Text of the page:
Year 11 were busy carrying out tests in science lesson today, trying to determine the presence of lipids, protein and starch. The students were observing and recording whether a colour change occurred which would which would indicate their presence.


Netball 🏐 Yr 11 and Senior teams played in their district tournament. The Yr 11s made it to the semi finals where they faced a strong STAHS A team and sadly lost. While the Seniors came 3rd in their group, missing out on the semis. After 3 wins and 2 defeats. Well done girls!👏🏼


Just another normal lunchtime with 100’s of students involved in our co-curricular offer. It’s great to see so many students making the most of this opportunity.


Year 8 Netball🏐Well done to both the year 8 netball teams in their games against Samuel Ryder Academy. Both teams displayed lovely movement around the court.A’s won 17-9 B’s won 10-2Players of the match: Savanna and Melissa 👏🏼


We had a fun lunchtime planting winter pansies in pots donated to us. Our seedlings have doubled in size in a week and we pricked out more parsley too.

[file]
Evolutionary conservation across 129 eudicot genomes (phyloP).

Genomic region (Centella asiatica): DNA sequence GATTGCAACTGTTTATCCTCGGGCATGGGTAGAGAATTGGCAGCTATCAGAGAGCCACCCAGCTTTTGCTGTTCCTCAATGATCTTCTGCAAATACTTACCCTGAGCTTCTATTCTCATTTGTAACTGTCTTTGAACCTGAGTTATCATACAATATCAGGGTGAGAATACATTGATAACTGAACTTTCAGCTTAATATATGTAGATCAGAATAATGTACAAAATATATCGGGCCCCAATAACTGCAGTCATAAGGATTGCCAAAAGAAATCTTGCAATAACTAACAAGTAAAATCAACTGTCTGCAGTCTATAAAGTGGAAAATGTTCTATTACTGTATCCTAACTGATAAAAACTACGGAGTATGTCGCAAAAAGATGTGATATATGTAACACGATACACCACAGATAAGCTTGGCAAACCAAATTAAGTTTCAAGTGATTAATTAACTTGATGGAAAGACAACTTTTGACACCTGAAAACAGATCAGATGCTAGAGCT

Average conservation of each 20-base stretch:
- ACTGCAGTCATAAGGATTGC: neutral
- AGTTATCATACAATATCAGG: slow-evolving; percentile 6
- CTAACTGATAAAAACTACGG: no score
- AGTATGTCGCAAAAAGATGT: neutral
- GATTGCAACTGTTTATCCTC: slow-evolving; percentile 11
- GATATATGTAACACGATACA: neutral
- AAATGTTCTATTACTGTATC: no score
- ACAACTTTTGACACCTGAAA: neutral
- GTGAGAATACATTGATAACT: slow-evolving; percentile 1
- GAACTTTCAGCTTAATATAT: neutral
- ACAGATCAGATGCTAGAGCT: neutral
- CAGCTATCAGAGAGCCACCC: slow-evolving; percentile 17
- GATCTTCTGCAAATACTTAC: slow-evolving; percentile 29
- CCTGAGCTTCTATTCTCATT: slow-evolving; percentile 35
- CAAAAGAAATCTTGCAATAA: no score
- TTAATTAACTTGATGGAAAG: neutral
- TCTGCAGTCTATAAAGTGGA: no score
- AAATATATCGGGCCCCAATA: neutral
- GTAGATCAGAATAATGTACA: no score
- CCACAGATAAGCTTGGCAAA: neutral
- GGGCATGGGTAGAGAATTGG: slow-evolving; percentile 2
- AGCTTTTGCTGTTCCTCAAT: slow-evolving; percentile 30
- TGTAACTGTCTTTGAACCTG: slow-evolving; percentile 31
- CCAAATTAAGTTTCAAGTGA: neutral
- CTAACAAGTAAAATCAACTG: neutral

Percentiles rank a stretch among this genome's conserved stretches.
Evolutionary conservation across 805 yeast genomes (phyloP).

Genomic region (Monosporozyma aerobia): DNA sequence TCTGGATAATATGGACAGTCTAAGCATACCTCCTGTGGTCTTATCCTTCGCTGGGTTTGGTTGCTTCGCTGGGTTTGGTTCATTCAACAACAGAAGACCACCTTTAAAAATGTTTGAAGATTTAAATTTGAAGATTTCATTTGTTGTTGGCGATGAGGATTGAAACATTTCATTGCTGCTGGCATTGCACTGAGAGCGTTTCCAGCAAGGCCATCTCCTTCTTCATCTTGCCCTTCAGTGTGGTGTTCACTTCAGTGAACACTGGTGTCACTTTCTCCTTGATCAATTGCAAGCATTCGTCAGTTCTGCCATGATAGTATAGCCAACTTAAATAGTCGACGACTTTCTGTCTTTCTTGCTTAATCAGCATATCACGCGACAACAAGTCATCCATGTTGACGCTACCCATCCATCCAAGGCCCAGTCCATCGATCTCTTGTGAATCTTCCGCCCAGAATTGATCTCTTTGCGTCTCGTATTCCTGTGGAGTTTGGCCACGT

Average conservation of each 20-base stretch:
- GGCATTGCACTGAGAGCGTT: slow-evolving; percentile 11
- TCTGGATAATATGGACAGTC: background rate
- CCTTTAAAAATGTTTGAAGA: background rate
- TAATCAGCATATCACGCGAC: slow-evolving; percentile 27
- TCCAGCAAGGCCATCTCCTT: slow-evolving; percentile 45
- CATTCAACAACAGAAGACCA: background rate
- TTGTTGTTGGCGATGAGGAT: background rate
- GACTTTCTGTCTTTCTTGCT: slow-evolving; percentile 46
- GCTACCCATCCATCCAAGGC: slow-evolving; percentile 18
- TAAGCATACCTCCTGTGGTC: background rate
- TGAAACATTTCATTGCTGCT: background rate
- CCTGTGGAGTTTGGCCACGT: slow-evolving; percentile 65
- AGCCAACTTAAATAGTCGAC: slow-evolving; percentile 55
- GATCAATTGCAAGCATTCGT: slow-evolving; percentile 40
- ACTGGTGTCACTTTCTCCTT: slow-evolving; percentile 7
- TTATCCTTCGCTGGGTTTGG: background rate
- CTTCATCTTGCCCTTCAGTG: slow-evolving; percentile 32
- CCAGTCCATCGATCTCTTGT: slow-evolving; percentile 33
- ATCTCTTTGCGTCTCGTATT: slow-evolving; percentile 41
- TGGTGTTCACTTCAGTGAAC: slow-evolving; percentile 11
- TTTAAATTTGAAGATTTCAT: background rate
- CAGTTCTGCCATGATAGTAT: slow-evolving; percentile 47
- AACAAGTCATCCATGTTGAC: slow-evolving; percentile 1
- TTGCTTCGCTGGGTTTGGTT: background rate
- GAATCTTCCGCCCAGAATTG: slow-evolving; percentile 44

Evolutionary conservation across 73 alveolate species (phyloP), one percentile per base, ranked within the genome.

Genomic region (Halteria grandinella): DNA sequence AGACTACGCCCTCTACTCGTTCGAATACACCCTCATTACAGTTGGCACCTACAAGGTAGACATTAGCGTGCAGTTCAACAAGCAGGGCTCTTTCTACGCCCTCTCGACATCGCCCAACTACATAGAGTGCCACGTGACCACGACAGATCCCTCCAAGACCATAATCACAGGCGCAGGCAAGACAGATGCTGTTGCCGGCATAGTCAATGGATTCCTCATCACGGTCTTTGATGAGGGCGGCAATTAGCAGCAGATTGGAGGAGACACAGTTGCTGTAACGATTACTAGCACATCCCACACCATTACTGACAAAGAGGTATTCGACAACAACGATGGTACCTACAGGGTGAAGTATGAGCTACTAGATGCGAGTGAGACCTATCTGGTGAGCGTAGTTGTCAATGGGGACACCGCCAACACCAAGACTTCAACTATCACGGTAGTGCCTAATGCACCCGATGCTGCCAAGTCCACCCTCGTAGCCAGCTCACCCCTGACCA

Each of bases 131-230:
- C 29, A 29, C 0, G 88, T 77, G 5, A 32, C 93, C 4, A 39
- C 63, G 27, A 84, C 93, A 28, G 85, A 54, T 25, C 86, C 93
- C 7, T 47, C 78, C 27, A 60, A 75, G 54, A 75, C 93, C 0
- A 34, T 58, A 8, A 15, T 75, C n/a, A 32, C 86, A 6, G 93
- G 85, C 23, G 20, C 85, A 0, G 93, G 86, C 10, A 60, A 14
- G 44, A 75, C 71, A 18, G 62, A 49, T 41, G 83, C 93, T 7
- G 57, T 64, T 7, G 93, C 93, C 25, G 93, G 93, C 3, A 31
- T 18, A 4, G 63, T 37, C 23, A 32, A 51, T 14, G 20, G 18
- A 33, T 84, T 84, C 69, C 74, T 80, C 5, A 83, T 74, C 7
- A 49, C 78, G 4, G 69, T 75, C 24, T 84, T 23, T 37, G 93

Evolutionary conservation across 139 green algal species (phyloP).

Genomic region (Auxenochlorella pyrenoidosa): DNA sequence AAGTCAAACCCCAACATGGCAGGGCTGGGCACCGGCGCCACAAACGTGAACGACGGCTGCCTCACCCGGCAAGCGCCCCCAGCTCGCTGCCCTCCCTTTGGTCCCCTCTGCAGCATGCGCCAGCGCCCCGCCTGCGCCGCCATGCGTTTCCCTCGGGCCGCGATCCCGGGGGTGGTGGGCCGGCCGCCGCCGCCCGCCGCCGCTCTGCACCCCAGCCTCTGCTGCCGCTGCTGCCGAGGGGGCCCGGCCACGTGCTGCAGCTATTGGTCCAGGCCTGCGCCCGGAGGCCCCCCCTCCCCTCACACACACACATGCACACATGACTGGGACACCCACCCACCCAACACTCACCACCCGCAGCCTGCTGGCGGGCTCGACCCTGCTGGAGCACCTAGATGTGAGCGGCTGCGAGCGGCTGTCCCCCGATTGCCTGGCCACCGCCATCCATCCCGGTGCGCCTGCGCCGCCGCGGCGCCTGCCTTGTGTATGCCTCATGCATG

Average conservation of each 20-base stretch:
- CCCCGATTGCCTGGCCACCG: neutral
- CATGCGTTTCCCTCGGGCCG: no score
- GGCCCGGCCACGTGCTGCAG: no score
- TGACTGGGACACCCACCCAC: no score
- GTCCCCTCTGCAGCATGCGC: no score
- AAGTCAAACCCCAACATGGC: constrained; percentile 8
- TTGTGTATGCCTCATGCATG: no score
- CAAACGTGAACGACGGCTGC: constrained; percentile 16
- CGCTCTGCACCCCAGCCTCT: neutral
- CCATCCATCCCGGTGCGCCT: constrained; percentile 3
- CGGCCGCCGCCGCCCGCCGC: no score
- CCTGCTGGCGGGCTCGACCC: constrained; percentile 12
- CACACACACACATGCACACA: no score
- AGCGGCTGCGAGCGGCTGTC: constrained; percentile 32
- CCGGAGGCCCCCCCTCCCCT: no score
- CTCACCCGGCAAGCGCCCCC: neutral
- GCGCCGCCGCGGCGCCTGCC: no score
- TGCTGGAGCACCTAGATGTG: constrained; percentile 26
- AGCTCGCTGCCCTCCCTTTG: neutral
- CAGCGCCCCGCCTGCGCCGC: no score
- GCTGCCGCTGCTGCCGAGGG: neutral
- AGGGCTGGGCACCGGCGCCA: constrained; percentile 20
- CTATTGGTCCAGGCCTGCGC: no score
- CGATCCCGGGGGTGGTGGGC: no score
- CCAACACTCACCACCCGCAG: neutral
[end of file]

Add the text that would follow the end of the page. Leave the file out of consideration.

Wonderful new display board celebrating our peachy lower school summer show#theatrematters


Diary reminder - Year 11 students will have their class and individual photos taken on Thursday 28 September. Please ensure a full and neat uniform.


Year 7 drama class was a hive of activity today as students were creating different shapes as part of their physical theatre learning - each group used their imagination to form objects and scenery such as a cup and saucer, a throne and a volcano.


Day 2 year 13 geography fieldwork investigating regeneration in Boscombe. Giving students ideas for their own NEA fieldwork!


With over 36 languages spoken within the SJL community, staff and students gathered in the library at lunchtime to share their knowledge of different greetings to help celebrate the European Day of Languages.


Year 13 geographers have arrived in Swanage and are straight into investigating sand dune succession at Studland.


KS3 rocking out at the School of Rock auditions this afternoon 🎸